Global Capital Drives European Property Investment
A significant increase in cross-border investment over the past year, particularly from Asia and North America, is driving strong growth in the European commercial real estate investment market, according to the latest research from global property advisor CBRE.
Europe is the most exposed global region to cross-border property; since 2007 inflows from outside Europe have accounted for 18% of all investment activity. The proportion of cross-border investment coming from outside Europe has increased markedly in recent years (reaching 22.4% in 2012-H1 2013), with capital from Asian investors (€7.8 billion) and (more recently) from North America (€18.9 billion) entering the European market in increasing amounts.
Cross-regional capital (that which comes into the European market from other parts of the world) and intra-regional capital (cross-border investment, but from inside Europe) are roughly equal in terms of total value of transactions executed, each making up just over 20% of total buying activity in Europe recently. However, these two different types of cross-border investor tend to invest in very different types of property and, to an extent, in different locations too.
Cross-regional investment has an importance to the market beyond its volume. The transactions of international investors have tended to concentrate in large lot size, high-profile properties in a specific range of markets. For a certain class of assets, therefore, international capital sets the tone both in terms of market turnover and pricing trends.
This is most apparent in the size of deals executed by the different types of investor. In H1 2013, domestic investors in Europe were highly concentrated in smaller transactions, with an average transaction size of €21 million. Cross-border investors from other parts of Europe targeted larger lot-sizes, averaging €42 million per transaction. However, those from outside Europe entirely invested in still larger lot sizes, with an average deal size of €94 million. Of the 35 UK transactions in H1 2013 with a lot size of £100 million or more, 22 were bought, either in whole or in part, by an investor from outside Europe.
There is also very narrow distribution of cross-regional capital, with the top 10 cities accounting for 60% of global investment into European commercial real estate from 2012 to H1 2013. London, Paris and the main German cities take a very high proportion of the total due to the transparency, overall liquidity and a steady flow of the right type of investment opportunities available.
Cross-regional investors from different continents also appear to have different characteristics in terms of the countries they invest in and the type of properties they buy.
Investment from North America into Europe has tended to come in the form of collective investment vehicles. These funds often invest on behalf of institutions, but are more likely to use leverage and appear to be more focused on returns than diversification. They have typically invested in a wider range of locations than other cross-regional investors and have been more likely to look at value-add and opportunistic acquisitions. Investors from North America have shown a strong bias towards Germany compared to other cross-regional investors.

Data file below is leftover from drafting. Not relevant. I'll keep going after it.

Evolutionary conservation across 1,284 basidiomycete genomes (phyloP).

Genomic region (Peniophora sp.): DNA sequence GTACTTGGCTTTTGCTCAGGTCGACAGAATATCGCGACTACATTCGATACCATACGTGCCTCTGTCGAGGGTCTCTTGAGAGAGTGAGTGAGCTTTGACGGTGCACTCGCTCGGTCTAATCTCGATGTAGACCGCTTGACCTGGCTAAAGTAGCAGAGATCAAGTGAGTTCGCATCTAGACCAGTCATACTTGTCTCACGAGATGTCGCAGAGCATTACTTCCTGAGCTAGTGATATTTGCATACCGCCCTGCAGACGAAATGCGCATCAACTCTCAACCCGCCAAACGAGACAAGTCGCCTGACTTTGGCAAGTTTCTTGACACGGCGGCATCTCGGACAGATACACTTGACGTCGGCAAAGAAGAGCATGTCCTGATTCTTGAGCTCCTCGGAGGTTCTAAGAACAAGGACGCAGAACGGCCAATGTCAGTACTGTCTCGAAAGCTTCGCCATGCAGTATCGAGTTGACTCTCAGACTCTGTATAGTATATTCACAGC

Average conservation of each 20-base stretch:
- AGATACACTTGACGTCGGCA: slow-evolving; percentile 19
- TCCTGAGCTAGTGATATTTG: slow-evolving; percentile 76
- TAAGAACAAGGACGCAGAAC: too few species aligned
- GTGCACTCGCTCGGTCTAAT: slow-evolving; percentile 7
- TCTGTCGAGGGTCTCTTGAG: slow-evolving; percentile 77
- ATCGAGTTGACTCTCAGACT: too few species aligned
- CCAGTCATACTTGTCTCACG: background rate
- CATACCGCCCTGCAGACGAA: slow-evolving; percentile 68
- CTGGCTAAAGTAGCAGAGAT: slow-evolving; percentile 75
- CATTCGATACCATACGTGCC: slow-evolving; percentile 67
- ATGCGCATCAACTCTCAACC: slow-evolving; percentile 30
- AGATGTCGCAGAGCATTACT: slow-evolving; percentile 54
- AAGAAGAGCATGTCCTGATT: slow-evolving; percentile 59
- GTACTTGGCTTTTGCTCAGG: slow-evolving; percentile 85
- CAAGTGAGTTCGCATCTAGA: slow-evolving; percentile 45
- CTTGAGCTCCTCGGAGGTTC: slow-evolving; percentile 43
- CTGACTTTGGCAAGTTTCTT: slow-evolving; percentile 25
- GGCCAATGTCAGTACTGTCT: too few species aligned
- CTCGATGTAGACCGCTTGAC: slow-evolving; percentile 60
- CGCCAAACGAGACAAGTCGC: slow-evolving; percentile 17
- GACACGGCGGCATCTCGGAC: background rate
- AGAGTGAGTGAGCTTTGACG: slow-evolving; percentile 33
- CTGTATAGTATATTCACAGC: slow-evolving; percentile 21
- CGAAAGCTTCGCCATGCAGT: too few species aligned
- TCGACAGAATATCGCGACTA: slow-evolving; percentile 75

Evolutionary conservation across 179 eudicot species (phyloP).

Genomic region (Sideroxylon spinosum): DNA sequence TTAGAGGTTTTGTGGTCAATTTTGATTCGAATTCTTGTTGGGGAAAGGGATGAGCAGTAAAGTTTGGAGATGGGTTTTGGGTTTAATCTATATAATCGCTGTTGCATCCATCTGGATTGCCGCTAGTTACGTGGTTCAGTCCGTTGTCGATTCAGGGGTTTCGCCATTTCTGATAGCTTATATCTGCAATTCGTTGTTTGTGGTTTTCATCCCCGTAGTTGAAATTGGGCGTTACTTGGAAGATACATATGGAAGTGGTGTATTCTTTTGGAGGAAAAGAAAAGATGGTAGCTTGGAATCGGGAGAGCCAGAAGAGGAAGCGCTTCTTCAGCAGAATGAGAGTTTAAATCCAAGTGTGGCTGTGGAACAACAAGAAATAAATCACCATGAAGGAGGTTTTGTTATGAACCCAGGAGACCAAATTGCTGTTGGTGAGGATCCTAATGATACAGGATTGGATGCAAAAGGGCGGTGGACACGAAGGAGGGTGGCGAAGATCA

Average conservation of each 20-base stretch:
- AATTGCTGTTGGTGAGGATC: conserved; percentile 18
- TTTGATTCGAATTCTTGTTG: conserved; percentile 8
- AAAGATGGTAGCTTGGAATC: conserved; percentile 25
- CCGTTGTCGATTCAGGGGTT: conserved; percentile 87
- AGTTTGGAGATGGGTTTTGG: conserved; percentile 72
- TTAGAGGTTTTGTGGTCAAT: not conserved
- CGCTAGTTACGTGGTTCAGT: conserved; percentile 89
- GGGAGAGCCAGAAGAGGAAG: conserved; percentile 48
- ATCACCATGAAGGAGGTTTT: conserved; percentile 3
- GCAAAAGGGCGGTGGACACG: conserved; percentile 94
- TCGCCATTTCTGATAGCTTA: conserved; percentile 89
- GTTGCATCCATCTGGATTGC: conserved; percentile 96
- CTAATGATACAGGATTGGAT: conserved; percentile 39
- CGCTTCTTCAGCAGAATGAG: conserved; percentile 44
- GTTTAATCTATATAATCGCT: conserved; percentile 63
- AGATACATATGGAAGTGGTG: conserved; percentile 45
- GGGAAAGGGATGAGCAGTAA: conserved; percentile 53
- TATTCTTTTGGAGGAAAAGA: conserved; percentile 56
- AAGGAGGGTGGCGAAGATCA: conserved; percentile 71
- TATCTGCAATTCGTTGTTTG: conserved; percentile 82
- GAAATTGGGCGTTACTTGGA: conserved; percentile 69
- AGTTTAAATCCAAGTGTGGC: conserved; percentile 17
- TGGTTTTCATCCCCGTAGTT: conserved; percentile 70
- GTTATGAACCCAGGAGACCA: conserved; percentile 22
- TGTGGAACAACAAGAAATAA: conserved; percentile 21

Buyers from the Middle East are more diverse in nature, with a variety of institutional (mostly sovereign wealth funds) and private capital making up the total. A disproportionate amount of Middle Eastern capital is invested in alternative sectors (particularly hotels). The majority of Middle Eastern investment into Europe has been into the UK, but a significant amount has also been targeted at France and Germany.
Investment from Asia has tended to be direct investment by institutions – sovereign wealth funds, pension funds and insurance companies. Investment has been concentrated in a relatively small number of locations, with a strong preference for the UK, and is also highly concentrated in the office sector. Notably, investors from Asia have the largest average lot size for their transactions.
Jonathan Hull, Head of EMEA Capital Markets, CBRE, commented:
“Europe will be a natural home for much of the real estate allocation from global capital flows as long as its markets retain the characteristics of transparency and liquidity, while also offering diversification benefits against assets that are denominated in, or pegged to, the dollar. These factors have helped attract the institutional style capital that typically makes up the flows out of Asia. There is no reason to expect these fundamentals to change in the foreseeable future; therefore, we can expect capital from outside Europe to continue influencing the European market over several more years.
“Looking ahead, Asian investment in particular is expected to grow as China, Japan and Taiwan, and then countries such as Thailand, Indonesia and ultimately India, become sources of cross-regional capital flows. Sovereign wealth funds from countries where natural resources are only now starting to be exploited, such as Kazakhstan and Azerbaijan, are also likely to be of future significance with a number of African countries also showing some potential.”